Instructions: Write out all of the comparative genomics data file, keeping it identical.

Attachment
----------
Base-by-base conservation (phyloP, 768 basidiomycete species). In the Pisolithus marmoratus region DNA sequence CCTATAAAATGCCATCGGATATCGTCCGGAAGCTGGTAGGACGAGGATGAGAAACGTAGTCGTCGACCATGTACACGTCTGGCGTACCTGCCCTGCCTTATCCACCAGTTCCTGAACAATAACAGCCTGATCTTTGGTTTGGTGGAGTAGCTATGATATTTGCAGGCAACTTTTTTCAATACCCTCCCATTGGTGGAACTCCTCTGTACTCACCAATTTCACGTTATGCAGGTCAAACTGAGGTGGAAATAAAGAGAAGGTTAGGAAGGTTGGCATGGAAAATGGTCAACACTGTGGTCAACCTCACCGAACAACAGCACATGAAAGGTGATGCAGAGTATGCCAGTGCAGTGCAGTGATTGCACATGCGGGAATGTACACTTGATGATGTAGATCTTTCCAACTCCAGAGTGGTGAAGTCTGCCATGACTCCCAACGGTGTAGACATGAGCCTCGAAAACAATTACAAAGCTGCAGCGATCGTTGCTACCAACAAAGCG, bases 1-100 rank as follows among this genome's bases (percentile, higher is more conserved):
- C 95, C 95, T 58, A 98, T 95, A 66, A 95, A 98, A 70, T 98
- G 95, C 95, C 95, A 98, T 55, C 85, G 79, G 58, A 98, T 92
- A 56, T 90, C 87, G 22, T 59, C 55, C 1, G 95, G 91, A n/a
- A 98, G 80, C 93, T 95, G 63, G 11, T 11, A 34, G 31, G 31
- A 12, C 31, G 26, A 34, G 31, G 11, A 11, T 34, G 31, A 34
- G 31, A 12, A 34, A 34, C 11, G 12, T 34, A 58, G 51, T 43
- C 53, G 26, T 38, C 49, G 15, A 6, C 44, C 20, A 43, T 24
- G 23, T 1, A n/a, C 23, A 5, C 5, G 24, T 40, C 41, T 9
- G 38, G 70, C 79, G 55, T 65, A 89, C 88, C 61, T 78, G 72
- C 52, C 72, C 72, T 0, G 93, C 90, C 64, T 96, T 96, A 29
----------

Base-by-base conservation (phyloP, 768 basidiomycete species). In the Pisolithus marmoratus region DNA sequence CCTATAAAATGCCATCGGATATCGTCCGGAAGCTGGTAGGACGAGGATGAGAAACGTAGTCGTCGACCATGTACACGTCTGGCGTACCTGCCCTGCCTTATCCACCAGTTCCTGAACAATAACAGCCTGATCTTTGGTTTGGTGGAGTAGCTATGATATTTGCAGGCAACTTTTTTCAATACCCTCCCATTGGTGGAACTCCTCTGTACTCACCAATTTCACGTTATGCAGGTCAAACTGAGGTGGAAATAAAGAGAAGGTTAGGAAGGTTGGCATGGAAAATGGTCAACACTGTGGTCAACCTCACCGAACAACAGCACATGAAAGGTGATGCAGAGTATGCCAGTGCAGTGCAGTGATTGCACATGCGGGAATGTACACTTGATGATGTAGATCTTTCCAACTCCAGAGTGGTGAAGTCTGCCATGACTCCCAACGGTGTAGACATGAGCCTCGAAAACAATTACAAAGCTGCAGCGATCGTTGCTACCAACAAAGCG, bases 1-100 rank as follows among this genome's bases (percentile, higher is more conserved):
- C 95, C 95, T 58, A 98, T 95, A 66, A 95, A 98, A 70, T 98
- G 95, C 95, C 95, A 98, T 55, C 85, G 79, G 58, A 98, T 92
- A 56, T 90, C 87, G 22, T 59, C 55, C 1, G 95, G 91, A n/a
- A 98, G 80, C 93, T 95, G 63, G 11, T 11, A 34, G 31, G 31
- A 12, C 31, G 26, A 34, G 31, G 11, A 11, T 34, G 31, A 34
- G 31, A 12, A 34, A 34, C 11, G 12, T 34, A 58, G 51, T 43
- C 53, G 26, T 38, C 49, G 15, A 6, C 44, C 20, A 43, T 24
- G 23, T 1, A n/a, C 23, A 5, C 5, G 24, T 40, C 41, T 9
- G 38, G 70, C 79, G 55, T 65, A 89, C 88, C 61, T 78, G 72
- C 52, C 72, C 72, T 0, G 93, C 90, C 64, T 96, T 96, A 29